Fieldwork research in the areas where collections come from was specifically carried out among the Wayuu in Venezuela, the Bororo from Mato Grosso in Brazil, the Hopi in Arizona and the Plains Cree in Canada.
With extraeuropean indigenous peoples the contact has always started with letting them know about the existence of the museum collections from their people, together with our desire to establish a relationship with them for an insight on their meanings thanks to their knowledge. We stressed our desire to make them part of the process of interpretation to the public, for exhibiting not only objects but the lives of their makers.
This lead in 2004 in the opening of the museum with 5 Hopi from Arizona, who have been staying with us for one month explaining their culture and carrying on activities such as kachina doll carving, flute playing and singing, traditional corn grinding among others. Their collections are since then permanently displayed to the public with their interpretation and a video describes them through their voice and perspective.
A temporary exhibition was arranged to introduce the Bororo of Mato Grosso to the city during our Genoa European Capital of Culture celebrations, as a result of consultation with the community in Brazil, with whom historical objects were chosen for the display and new collections were replicated thanks to the information discovered from the historical artifacts during preparatory workshops to recover the intangible knowledge they are embedded in. The exhibition in Genoa was the occasion for them to learn back old procedures, such as collecting the right palm leaves for basket weaving, creating feather headdresses for different ritual occasions, making traditional musical instruments for funerary celebrations and re-enacting the nomination ceremony that had been abandoned long ago, together with the objects used on that occasion. Elders were invited to the village to teach to youngsters, who followed all the manufacturing processes and learnt the right vernacular words for them, to be taught to all villagers and to us, for our public and our catalogue in the museum.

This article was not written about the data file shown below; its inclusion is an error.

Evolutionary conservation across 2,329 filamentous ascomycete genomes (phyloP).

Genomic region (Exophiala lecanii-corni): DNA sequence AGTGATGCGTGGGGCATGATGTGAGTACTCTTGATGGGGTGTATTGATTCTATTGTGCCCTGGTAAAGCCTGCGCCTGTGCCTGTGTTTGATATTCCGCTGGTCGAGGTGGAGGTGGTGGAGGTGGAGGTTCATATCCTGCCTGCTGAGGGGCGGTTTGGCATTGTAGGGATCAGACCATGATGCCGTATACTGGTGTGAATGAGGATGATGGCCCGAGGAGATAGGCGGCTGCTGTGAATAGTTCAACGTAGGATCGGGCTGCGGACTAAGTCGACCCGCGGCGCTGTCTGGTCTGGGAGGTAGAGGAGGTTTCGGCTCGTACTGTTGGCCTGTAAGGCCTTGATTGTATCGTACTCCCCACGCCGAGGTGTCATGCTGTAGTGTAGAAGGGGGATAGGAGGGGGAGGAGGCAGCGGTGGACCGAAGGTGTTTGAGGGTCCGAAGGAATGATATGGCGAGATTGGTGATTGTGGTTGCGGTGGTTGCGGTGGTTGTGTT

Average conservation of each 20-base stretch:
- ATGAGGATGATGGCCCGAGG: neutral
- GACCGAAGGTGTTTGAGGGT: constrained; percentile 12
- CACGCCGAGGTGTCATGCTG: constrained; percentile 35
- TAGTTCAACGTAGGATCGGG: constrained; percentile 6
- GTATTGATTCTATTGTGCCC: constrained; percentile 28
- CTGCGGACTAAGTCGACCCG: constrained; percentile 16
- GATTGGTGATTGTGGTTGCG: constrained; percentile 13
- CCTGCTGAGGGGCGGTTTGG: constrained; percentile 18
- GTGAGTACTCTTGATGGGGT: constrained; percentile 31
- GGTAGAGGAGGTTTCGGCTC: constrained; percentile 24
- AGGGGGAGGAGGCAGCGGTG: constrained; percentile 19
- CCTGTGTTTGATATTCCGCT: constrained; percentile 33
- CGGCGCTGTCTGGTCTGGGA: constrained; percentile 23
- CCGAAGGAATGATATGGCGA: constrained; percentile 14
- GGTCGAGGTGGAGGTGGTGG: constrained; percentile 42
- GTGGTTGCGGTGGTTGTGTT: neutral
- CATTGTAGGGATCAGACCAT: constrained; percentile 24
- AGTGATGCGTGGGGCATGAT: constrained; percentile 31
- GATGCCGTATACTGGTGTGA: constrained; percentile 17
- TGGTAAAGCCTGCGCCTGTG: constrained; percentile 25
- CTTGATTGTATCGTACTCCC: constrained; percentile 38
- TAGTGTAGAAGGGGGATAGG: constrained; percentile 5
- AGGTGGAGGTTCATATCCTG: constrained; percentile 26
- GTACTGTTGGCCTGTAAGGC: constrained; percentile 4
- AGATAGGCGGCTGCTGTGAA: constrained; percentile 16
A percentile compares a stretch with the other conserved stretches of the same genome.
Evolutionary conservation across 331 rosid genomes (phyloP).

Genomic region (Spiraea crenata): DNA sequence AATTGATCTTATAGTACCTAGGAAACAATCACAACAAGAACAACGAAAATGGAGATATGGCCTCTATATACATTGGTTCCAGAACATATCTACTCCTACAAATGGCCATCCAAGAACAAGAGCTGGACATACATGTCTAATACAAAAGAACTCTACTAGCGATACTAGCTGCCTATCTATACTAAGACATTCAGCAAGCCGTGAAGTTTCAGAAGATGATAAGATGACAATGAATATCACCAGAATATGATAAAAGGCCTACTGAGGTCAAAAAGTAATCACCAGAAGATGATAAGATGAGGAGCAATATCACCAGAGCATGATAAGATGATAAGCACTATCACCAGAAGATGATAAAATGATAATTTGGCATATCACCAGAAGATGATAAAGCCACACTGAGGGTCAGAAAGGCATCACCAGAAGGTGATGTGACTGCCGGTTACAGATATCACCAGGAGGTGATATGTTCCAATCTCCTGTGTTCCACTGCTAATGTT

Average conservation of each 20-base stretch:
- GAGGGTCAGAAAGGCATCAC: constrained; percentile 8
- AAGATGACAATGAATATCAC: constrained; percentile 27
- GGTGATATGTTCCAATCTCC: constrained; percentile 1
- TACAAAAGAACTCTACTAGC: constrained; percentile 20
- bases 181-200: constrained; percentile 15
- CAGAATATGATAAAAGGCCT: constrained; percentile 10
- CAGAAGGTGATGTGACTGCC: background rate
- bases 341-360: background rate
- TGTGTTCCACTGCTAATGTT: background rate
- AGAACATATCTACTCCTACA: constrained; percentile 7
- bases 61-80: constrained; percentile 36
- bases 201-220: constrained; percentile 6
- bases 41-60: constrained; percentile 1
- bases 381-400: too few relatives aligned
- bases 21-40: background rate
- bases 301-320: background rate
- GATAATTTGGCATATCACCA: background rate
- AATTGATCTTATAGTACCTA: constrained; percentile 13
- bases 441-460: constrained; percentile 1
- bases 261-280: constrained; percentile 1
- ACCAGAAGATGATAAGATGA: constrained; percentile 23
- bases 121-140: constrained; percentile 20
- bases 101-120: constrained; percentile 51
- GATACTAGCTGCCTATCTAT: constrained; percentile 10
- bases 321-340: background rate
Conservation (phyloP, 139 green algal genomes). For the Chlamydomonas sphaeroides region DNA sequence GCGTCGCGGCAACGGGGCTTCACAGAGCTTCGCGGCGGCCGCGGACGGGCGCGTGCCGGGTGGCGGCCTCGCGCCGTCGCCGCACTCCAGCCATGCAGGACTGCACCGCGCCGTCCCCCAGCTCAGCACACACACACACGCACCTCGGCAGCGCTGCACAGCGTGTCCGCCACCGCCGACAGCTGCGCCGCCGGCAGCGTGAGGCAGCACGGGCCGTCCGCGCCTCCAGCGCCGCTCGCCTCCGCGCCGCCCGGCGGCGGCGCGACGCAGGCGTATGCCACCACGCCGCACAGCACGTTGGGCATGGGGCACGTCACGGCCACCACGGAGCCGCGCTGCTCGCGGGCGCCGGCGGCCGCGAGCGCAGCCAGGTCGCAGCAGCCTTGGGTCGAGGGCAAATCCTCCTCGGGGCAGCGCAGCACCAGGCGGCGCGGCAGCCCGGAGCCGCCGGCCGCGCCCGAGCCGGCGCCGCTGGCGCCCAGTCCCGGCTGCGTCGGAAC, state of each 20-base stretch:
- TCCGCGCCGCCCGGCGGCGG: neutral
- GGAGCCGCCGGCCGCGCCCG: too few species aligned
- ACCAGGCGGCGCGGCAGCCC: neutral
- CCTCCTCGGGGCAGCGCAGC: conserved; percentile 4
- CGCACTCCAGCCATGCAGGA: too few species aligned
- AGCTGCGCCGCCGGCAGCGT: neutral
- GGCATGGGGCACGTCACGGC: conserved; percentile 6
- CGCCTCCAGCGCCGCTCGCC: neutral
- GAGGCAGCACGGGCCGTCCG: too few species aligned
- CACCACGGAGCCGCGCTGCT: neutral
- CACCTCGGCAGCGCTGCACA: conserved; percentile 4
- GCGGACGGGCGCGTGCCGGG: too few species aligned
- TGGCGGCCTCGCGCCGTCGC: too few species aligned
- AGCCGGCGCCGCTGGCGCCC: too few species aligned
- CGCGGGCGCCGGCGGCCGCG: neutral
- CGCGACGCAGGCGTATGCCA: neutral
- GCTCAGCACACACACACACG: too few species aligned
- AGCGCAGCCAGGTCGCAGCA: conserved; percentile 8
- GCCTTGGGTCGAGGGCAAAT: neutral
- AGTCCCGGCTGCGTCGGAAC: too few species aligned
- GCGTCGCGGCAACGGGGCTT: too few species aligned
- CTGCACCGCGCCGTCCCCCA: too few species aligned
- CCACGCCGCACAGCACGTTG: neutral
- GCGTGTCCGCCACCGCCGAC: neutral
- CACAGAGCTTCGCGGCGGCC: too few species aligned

The contemporary artist and assistant curator of the National Museum of the American Indian, Smithsonian Institution, Gerald Mc Master, spent one month in our storage areas to select and interpret our Cree collections, which he installed in our permanent exhibition in dialogue with our designer and with the museum curator. The stories he recalled behind the objects form part of the exhibitions in a video and a narration beside the display, which give evidence of the importance of native voices in the museum.
With various citizens and associations of peoples of Latin American and African descent living in Genoa strong relationships have been established even before its opening as part of the collaborative policy of the museum and its territory: cultural mediators and representatives of various migrant communities are continuously engaged in the installation of exhibitions, the organization of cultural activities such as storytelling about a specific artefact on display or the organization of a cultural programme such as cinema, fashion, literature, music or dancing. The narrations around the objects become the leading actors on the stage of the museum, where tangible heritage plays the role of a mere starting point and the play is shaped thanks to the co-construction of knowledge.
Museum anthropologist, founding director of Castello D'Albertis Museum of World Cultures in Genoa-Italy since 1991, Maria Camilla De Palma has been developing exhibitions, workshops and educational programs on indigenous peoples of Africa, the Americas and Oceania through the dialogues with them and migrant citizens, for the accessibility for all kinds of publics and cultures.
She did field research among the Wayuù in Venezuela, the Bororo of Mato Grosso-Brazil, on the mayan site of Copán-Honduras with the Peabody Museum of Anthropology and Archaeology- Harvard, and among the Hopi of Arizona, thanks to a Getty Curatorial Grant for the inclusion of native voices in European museums.
Member of ICME and founding member of Simbdea.
22 March 2018 from 16:52 to 16:52